Economic growth slows as ECB tightens monetary policy
The post-pandemic economic recovery strengthened by 2022, enabling GDP to exceed its pre-crisis level from the start of the year. Confirmation of the rebound in the tourism sector and private consumption in 2023 will enable the country to post economic growth well above that of its European peers (around 1% on average in the eurozone). While growth should remain solid in 2024, it will nonetheless slow as the main drivers of the rebound run out of steam. Private consumption, which was hitherto buoyed by the strength of the labour market and pent-up demand during the pandemic, will suffer from persistently high inflation and its negative impact on consumer purchasing power. Moreover, Portuguese households are particularly affected by the rise in interest rates, since almost 90% of the stock of mortgages, which account for more than three-quarters of their debt, is in floating-rate loans. Private investment will also be dented by harsher financing conditions given that the European Central Bank (ECB) is unlikely to start lowering rates again before the second half of 2024. Although inflation traced a downward path in the first half of 2023 in Portugal as in the rest of the eurozone, the easing trend was mainly attributable to energy prices, while underlying inflation (i.e., excluding energy and food) continued to rise. What's more, after slowing in 2023, Portuguese exports are expected to only rebound slightly in 2024 as the regional economy remains sluggish.
Despite these multiple headwinds, activity will continue to be driven by the tourism sector, on which the country is heavily dependent (17% of GDP and 50% of service exports in 2019). However, after a dazzling recovery (12% more international tourists in the first four months of 2023 than in 2019), activity should grow more moderately in 2024. In addition, public investment in energy transition, infrastructure and digital transformation will continue to support growth as the country is one of the main beneficiaries of European funds, with €13.9 billion in grants under the Recovery and Resilience Plan (RRP), in addition to €2.7 billion in loans, for the 2021-2026 period. While funds are expected to be lower than in 2023, which was the peak year for disbursements, they should exceed €3 billion in 2024 (1.3% of 2022 GDP).
Improved public and external accounts
Despite substantial budgetary support to address the cost of living, public finances improved considerably in 2022 thanks to strong growth in nominal GDP and an outperformance in revenues. Public finances will continue to improve in 2023, thanks to the gradual withdrawal of considerable household support measures (0.8% of GDP in 2023, compared with 2% in 2022). In 2024, the government should continue its strategy of fiscal prudence, and withdraw the support measures in their entirety. Public investment, which will remain robust under the RRP, will essentially be financed in the short term by subsidies, so that it will have a neutral impact on the budget balance. The public debt ratio, which will have fallen back below its pre-pandemic level by 2022, will remain on a markedly downward trajectory by 2024 thanks to improvement in the primary balance and nominal GDP growth.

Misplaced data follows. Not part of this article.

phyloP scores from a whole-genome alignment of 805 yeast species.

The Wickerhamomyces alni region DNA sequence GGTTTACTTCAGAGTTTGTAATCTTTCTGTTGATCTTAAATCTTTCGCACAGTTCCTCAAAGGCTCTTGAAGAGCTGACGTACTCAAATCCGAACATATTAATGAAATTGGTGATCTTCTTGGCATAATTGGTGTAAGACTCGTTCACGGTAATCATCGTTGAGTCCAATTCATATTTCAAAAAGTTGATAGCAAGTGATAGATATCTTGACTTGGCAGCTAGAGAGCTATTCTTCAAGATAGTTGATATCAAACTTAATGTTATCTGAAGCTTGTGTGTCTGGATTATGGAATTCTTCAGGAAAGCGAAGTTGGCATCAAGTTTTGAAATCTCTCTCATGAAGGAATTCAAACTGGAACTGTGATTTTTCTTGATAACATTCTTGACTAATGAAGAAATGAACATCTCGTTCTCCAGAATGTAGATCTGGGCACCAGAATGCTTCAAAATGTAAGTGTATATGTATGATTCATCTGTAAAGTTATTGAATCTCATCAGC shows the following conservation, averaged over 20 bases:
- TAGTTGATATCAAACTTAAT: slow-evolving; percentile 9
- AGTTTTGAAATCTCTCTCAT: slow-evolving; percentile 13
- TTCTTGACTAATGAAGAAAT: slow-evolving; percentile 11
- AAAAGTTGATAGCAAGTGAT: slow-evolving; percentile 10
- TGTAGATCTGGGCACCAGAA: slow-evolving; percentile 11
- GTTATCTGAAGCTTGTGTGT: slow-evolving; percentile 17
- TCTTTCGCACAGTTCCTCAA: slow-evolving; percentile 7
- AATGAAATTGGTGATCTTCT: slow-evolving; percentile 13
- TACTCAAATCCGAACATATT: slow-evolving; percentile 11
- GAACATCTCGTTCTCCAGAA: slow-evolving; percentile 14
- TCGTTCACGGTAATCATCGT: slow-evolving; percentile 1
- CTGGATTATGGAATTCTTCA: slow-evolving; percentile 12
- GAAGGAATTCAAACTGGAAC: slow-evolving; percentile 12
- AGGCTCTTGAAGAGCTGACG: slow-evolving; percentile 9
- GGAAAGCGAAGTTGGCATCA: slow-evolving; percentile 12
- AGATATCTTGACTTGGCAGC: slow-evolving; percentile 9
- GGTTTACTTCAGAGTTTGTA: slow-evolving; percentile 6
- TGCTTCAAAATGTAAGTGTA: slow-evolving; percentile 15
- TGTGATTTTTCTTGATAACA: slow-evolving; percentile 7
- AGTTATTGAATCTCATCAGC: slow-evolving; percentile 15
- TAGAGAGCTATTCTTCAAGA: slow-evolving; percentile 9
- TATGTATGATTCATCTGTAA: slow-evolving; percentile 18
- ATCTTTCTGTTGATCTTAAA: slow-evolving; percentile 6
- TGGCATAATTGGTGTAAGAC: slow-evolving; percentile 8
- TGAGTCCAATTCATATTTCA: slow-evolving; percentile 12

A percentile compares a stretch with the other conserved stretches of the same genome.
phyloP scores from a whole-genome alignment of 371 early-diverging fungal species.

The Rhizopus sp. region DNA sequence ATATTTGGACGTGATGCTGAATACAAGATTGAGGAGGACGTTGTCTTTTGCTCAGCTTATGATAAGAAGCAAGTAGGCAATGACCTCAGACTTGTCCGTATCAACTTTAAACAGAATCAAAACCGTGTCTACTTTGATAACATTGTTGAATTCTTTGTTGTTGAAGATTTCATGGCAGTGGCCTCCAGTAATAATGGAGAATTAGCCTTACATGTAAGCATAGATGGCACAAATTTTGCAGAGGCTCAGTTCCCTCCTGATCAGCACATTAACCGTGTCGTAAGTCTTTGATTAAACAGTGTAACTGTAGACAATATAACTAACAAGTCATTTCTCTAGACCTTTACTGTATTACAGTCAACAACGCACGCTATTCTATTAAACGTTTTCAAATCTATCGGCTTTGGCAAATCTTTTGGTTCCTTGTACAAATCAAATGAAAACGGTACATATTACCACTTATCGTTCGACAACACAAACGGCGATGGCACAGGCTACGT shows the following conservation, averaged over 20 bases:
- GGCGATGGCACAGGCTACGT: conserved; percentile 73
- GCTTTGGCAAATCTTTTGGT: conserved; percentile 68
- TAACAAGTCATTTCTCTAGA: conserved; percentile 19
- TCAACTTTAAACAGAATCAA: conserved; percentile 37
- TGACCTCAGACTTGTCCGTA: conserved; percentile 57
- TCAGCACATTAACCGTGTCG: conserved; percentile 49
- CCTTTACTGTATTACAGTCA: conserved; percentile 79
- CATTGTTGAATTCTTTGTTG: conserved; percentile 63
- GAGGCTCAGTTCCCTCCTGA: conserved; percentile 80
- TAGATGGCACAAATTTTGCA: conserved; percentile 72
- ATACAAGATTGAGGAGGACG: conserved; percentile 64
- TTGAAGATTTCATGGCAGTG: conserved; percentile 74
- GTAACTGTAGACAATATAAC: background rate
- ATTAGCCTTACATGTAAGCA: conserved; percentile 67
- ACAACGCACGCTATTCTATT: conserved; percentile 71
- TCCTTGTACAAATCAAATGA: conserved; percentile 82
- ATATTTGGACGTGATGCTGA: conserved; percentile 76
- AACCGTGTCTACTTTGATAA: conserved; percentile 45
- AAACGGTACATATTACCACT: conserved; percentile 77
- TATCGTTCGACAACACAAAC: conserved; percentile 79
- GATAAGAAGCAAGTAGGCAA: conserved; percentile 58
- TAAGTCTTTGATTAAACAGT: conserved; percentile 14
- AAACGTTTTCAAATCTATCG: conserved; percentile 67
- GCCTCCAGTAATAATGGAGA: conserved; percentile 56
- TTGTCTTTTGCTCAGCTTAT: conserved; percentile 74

After deteriorating in 2022 as a result of the surge in world commodity prices, the current account should return to surplus in 2023 before stabilising in 2024. This will be made possible by the reduction in the structural deficit in the goods balance (-11% of GDP in 2022) which, despite sluggish external demand, will benefit from much cheaper imports than in 2022. The surplus on the balance of services (9% of GDP in 2022) will remain solid by 2024 and be fuelled mainly by income from tourism. Similarly, the surplus on the balance of income will be maintained (0.7%), with remittances from the Portuguese diaspora making up for dividends repatriated by foreign investors. Last, the capital account surplus (2.4% of GDP projected for 2023) will be driven by the substantial financing that Portugal is due to receive from the European Union over the next few years.
Stable governance by Prime Minister António Costa's majority party
Since the last snap legislative elections in January 2022, Prime Minister António Costa has enjoyed unprecedented political stability to push ahead with reforms without having to rely on the votes of his former coalition partners: the Left Bloc (BE, extreme left) and the Democratic Unitary Coalition (CDU, union of communists and ecologists). The Socialist Party (PS, centre-left) holds an absolute majority in Parliament with 117 seats out of 230 (9 more than in 2019), while the BE (5 seats, -14 compared with 2019) and the CDU (6 seats, -6) were the big losers in those elections. On the other side of the political spectrum, while the main opposition party remains the PSD (centre-right, 76 seats), the far-right Chega party became the country's third political force, winning 12 seats, up from just one in 2019. Against this backdrop, and despite the resignations of several ministers and secretaries of state in December 2022 following a scandal over large allowances received by the Secretary of State for the Treasury, the risk of political instability remains moderate and António Costa should be able to govern until the next general election in 2026.